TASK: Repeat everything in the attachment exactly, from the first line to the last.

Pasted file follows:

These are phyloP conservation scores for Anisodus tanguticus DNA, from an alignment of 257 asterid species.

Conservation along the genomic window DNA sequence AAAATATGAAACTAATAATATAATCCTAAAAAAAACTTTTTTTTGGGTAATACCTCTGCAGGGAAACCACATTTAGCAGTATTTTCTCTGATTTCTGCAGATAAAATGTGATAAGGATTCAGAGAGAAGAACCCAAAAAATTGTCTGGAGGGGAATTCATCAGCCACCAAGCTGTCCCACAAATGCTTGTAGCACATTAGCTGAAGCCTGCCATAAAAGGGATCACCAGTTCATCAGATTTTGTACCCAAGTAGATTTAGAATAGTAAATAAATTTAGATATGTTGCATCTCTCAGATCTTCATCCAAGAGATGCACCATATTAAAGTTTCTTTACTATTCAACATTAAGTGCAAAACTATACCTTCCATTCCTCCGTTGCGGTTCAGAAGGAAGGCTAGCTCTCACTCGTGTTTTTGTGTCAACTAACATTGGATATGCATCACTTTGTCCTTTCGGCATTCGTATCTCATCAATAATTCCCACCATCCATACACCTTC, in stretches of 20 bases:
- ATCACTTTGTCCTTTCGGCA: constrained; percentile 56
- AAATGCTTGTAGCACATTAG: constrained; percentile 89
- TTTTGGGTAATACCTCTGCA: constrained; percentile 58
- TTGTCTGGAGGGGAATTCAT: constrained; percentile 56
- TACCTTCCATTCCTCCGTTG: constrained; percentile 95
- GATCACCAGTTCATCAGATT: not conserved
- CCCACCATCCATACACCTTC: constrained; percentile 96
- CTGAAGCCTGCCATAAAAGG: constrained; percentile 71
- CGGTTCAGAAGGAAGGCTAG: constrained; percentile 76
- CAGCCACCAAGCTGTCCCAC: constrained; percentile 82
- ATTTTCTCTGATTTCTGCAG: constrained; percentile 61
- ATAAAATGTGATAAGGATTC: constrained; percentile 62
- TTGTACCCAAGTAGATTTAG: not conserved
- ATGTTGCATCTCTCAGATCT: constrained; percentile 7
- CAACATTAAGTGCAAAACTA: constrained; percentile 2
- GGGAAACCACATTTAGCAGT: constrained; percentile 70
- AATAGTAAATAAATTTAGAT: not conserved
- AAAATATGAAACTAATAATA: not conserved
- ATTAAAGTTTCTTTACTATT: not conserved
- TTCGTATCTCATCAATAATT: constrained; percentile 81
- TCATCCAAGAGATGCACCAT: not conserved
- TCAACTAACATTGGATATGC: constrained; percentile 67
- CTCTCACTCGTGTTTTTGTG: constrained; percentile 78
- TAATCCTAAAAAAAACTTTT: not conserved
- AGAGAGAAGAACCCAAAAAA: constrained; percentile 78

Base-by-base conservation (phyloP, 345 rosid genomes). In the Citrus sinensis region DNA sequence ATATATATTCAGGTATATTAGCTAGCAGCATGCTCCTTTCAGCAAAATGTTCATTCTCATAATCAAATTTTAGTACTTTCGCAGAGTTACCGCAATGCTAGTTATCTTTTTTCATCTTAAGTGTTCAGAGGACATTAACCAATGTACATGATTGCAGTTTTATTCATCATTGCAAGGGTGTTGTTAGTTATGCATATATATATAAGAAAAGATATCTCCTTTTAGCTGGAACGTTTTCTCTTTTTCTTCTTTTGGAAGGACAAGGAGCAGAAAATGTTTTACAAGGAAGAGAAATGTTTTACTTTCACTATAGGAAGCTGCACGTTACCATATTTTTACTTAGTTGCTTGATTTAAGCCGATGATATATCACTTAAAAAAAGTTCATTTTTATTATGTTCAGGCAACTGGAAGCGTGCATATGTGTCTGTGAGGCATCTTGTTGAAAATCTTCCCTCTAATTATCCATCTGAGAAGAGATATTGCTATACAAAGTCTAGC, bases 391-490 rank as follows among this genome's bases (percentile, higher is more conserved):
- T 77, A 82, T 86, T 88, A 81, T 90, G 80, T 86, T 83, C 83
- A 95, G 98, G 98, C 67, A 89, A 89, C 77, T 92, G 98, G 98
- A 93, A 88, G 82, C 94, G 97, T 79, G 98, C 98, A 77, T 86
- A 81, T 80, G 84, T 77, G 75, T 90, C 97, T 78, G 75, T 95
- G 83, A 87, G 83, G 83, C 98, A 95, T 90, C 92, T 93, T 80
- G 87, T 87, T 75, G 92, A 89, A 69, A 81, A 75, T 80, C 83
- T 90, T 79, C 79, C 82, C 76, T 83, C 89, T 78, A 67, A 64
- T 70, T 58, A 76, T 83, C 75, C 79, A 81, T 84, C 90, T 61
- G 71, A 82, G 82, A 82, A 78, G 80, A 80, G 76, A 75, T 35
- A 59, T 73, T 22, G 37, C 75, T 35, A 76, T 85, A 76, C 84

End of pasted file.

These are phyloP conservation scores for Anisodus tanguticus DNA, from an alignment of 257 asterid species.

Conservation along the genomic window DNA sequence AAAATATGAAACTAATAATATAATCCTAAAAAAAACTTTTTTTTGGGTAATACCTCTGCAGGGAAACCACATTTAGCAGTATTTTCTCTGATTTCTGCAGATAAAATGTGATAAGGATTCAGAGAGAAGAACCCAAAAAATTGTCTGGAGGGGAATTCATCAGCCACCAAGCTGTCCCACAAATGCTTGTAGCACATTAGCTGAAGCCTGCCATAAAAGGGATCACCAGTTCATCAGATTTTGTACCCAAGTAGATTTAGAATAGTAAATAAATTTAGATATGTTGCATCTCTCAGATCTTCATCCAAGAGATGCACCATATTAAAGTTTCTTTACTATTCAACATTAAGTGCAAAACTATACCTTCCATTCCTCCGTTGCGGTTCAGAAGGAAGGCTAGCTCTCACTCGTGTTTTTGTGTCAACTAACATTGGATATGCATCACTTTGTCCTTTCGGCATTCGTATCTCATCAATAATTCCCACCATCCATACACCTTC, in stretches of 20 bases:
- ATCACTTTGTCCTTTCGGCA: constrained; percentile 56
- AAATGCTTGTAGCACATTAG: constrained; percentile 89
- TTTTGGGTAATACCTCTGCA: constrained; percentile 58
- TTGTCTGGAGGGGAATTCAT: constrained; percentile 56
- TACCTTCCATTCCTCCGTTG: constrained; percentile 95
- GATCACCAGTTCATCAGATT: not conserved
- CCCACCATCCATACACCTTC: constrained; percentile 96
- CTGAAGCCTGCCATAAAAGG: constrained; percentile 71
- CGGTTCAGAAGGAAGGCTAG: constrained; percentile 76
- CAGCCACCAAGCTGTCCCAC: constrained; percentile 82
- ATTTTCTCTGATTTCTGCAG: constrained; percentile 61
- ATAAAATGTGATAAGGATTC: constrained; percentile 62
- TTGTACCCAAGTAGATTTAG: not conserved
- ATGTTGCATCTCTCAGATCT: constrained; percentile 7
- CAACATTAAGTGCAAAACTA: constrained; percentile 2
- GGGAAACCACATTTAGCAGT: constrained; percentile 70
- AATAGTAAATAAATTTAGAT: not conserved
- AAAATATGAAACTAATAATA: not conserved
- ATTAAAGTTTCTTTACTATT: not conserved
- TTCGTATCTCATCAATAATT: constrained; percentile 81
- TCATCCAAGAGATGCACCAT: not conserved
- TCAACTAACATTGGATATGC: constrained; percentile 67
- CTCTCACTCGTGTTTTTGTG: constrained; percentile 78
- TAATCCTAAAAAAAACTTTT: not conserved
- AGAGAGAAGAACCCAAAAAA: constrained; percentile 78

Base-by-base conservation (phyloP, 345 rosid genomes). In the Citrus sinensis region DNA sequence ATATATATTCAGGTATATTAGCTAGCAGCATGCTCCTTTCAGCAAAATGTTCATTCTCATAATCAAATTTTAGTACTTTCGCAGAGTTACCGCAATGCTAGTTATCTTTTTTCATCTTAAGTGTTCAGAGGACATTAACCAATGTACATGATTGCAGTTTTATTCATCATTGCAAGGGTGTTGTTAGTTATGCATATATATATAAGAAAAGATATCTCCTTTTAGCTGGAACGTTTTCTCTTTTTCTTCTTTTGGAAGGACAAGGAGCAGAAAATGTTTTACAAGGAAGAGAAATGTTTTACTTTCACTATAGGAAGCTGCACGTTACCATATTTTTACTTAGTTGCTTGATTTAAGCCGATGATATATCACTTAAAAAAAGTTCATTTTTATTATGTTCAGGCAACTGGAAGCGTGCATATGTGTCTGTGAGGCATCTTGTTGAAAATCTTCCCTCTAATTATCCATCTGAGAAGAGATATTGCTATACAAAGTCTAGC, bases 391-490 rank as follows among this genome's bases (percentile, higher is more conserved):
- T 77, A 82, T 86, T 88, A 81, T 90, G 80, T 86, T 83, C 83
- A 95, G 98, G 98, C 67, A 89, A 89, C 77, T 92, G 98, G 98
- A 93, A 88, G 82, C 94, G 97, T 79, G 98, C 98, A 77, T 86
- A 81, T 80, G 84, T 77, G 75, T 90, C 97, T 78, G 75, T 95
- G 83, A 87, G 83, G 83, C 98, A 95, T 90, C 92, T 93, T 80
- G 87, T 87, T 75, G 92, A 89, A 69, A 81, A 75, T 80, C 83
- T 90, T 79, C 79, C 82, C 76, T 83, C 89, T 78, A 67, A 64
- T 70, T 58, A 76, T 83, C 75, C 79, A 81, T 84, C 90, T 61
- G 71, A 82, G 82, A 82, A 78, G 80, A 80, G 76, A 75, T 35
- A 59, T 73, T 22, G 37, C 75, T 35, A 76, T 85, A 76, C 84